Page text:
When Did the Border Collie Come to America?

by Betty Lewis
The first border collie was introduced to the United States more than 100 years ago.

The first border collie was introduced to the United States more than 100 years ago.

Kane Skennar/Photodisc/Getty Images

The border collie came to America from the British Isles, where sheepdogs of different varieties were identified with their regions. The Border Colllie Museum website notes collie dogs have been in the United States since the birth of the country. However, no one knows precisely when the border collie came to America.

From Collie to Border Collie

According to the United States Border Collie Club, there is evidence border collies started developing their own gene pool before the 1860s, when they began to appear in conformation dog shows in the British Isles. Border collies impressed spectators at the 1876 sheepdog trials when they successfully guided sheep to their pen, directed only by whistles and complicated hand and arm signals from their master. The term "border collie" wasn't widely used until the early 1900s when it became necessary to differentiate working collies from those bred for their appearance. The American Kennel Club notes the border collie is known for his “intelligence, extraordinary instinct and working ability."

Crossing the Pond

Collie dogs were helpful during America’s westward expansion, performing traditional shepherding duties to help herd sheep and cattle. After the civil war when Americans began importing sheep, border collies came along for the ride. In addition to his sharp intelligence, the border collie has several characteristics making him an effective sheep herder. He has the ability to gather sheep, especially on hills, and bring the flock to the handler. His “eye” is another tool he uses, holding and controlling the sheep with the strength of his eye, calmly and silently directing them to follow his lead. Finally, he “claps,” dropping down so his belly is close to the ground. When used with his eye, clapping gives the dog a predatory look, useful for controlling his charges. These inherent traits made the border collie a welcome addition to American ranchers.

Spot 308

It’s difficult to know exactly when the first border collie stepped on American soil, but the USBCC estimates he was likely in the U.S. by 1890, or even decades earlier. Spot 308 is considered the progenitor of American border collies. Born in England in 1920, the "Supreme International Champion of 1923" was purchased by Sam Stoddart in 1923. Stoddart was a Scottish shepherd living in the U.S. who became one of America's top border collie breeders in the 1920s and '30s. Over the next several decades, border collie exhibitors such as Stoddart worked to promote and develop the breed, through demonstrations and breeding programs. Dogs were bred and competed for working and obedience trials, capitalizing on their natural intelligence and herding skills. As the American border collie became more established, he grew in popularity on and off the ranch. The American Kennel Club recognized the border collie in 1995 and the breed has since been split into show and working lines.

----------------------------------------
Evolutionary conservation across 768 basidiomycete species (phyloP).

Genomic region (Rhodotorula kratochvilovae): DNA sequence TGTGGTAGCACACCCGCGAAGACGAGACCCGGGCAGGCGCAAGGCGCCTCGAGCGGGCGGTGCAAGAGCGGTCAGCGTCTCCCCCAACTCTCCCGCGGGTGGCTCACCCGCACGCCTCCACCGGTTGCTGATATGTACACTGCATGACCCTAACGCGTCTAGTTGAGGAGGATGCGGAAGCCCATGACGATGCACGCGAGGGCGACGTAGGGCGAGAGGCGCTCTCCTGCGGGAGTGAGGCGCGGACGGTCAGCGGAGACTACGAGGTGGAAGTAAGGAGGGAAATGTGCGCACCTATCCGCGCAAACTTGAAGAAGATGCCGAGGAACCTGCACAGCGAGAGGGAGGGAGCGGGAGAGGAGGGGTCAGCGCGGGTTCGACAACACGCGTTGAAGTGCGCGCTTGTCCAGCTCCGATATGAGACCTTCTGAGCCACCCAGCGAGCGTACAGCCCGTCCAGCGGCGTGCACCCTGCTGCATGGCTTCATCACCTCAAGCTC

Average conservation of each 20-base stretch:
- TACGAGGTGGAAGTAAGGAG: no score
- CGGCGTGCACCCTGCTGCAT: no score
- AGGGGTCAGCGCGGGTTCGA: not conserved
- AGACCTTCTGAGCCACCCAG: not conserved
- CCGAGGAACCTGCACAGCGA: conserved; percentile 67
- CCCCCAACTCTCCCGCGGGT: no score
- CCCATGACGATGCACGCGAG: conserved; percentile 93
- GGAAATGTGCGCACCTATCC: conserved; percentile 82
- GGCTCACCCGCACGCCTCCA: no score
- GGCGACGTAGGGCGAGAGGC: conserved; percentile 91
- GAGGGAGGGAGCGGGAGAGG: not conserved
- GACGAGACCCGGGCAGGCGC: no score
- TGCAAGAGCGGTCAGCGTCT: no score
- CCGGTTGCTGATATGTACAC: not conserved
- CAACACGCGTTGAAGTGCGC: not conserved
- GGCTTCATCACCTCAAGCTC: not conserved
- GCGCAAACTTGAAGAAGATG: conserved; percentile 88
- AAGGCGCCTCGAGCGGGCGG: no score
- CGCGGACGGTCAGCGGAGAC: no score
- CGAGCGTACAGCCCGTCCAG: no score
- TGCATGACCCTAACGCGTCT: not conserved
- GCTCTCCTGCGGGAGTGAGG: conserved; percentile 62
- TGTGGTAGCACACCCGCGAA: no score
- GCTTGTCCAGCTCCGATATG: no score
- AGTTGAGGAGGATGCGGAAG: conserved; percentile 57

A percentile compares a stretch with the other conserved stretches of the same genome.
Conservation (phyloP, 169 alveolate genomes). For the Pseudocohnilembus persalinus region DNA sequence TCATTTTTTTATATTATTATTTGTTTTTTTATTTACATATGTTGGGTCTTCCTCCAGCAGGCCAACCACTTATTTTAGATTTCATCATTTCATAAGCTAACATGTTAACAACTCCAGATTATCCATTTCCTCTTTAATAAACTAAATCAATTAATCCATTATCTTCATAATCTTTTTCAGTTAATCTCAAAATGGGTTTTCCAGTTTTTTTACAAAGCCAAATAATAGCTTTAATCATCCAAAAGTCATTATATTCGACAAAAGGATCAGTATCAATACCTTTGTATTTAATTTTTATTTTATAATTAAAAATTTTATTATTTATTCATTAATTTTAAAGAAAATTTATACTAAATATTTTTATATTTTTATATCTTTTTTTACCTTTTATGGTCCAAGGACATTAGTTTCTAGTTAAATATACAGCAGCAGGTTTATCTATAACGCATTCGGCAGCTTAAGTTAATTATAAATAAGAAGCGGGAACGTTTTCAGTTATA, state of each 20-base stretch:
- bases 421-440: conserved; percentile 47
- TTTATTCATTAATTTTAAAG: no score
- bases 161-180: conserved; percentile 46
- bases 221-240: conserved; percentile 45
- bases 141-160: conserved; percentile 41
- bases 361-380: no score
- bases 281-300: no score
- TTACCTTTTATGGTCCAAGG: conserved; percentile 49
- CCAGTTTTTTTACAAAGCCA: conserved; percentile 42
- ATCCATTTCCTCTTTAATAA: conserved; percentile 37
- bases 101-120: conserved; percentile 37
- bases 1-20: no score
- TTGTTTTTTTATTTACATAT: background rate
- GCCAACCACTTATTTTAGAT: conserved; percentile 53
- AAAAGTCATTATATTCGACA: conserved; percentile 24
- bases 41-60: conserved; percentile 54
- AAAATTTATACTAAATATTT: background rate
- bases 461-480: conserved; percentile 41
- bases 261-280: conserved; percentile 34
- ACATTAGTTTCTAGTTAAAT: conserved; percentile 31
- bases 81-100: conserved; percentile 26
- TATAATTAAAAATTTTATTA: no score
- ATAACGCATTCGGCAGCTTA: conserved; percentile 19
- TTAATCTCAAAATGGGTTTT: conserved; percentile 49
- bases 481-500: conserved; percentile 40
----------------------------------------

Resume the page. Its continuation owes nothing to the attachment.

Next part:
Living History

Today you're more likely to see a border collie out with his family than herding sheep, though he's still the herding dog of choice of North American ranchers. The dogs are loved for their keen intelligence, enthusiasm and loyalty, traits developed from years of selective breeding to ensure these guys can run the farm. He may love being part of the family, however he can’t turn off his instincts; the border collie will still engage in his natural behavior. This means he may herd the family cat or kids visiting for a birthday party. He needs plenty of mental and physical exercise; activities allowing him to exercise mind and body, such as agility, tracking, obedience, herding or flyball, can help channel his energy into positive behavior. Left to his own devices, a bored, frustrated border collie can engage in destructive behavior, such as digging.

Photo Credits

  • Kane Skennar/Photodisc/Getty Images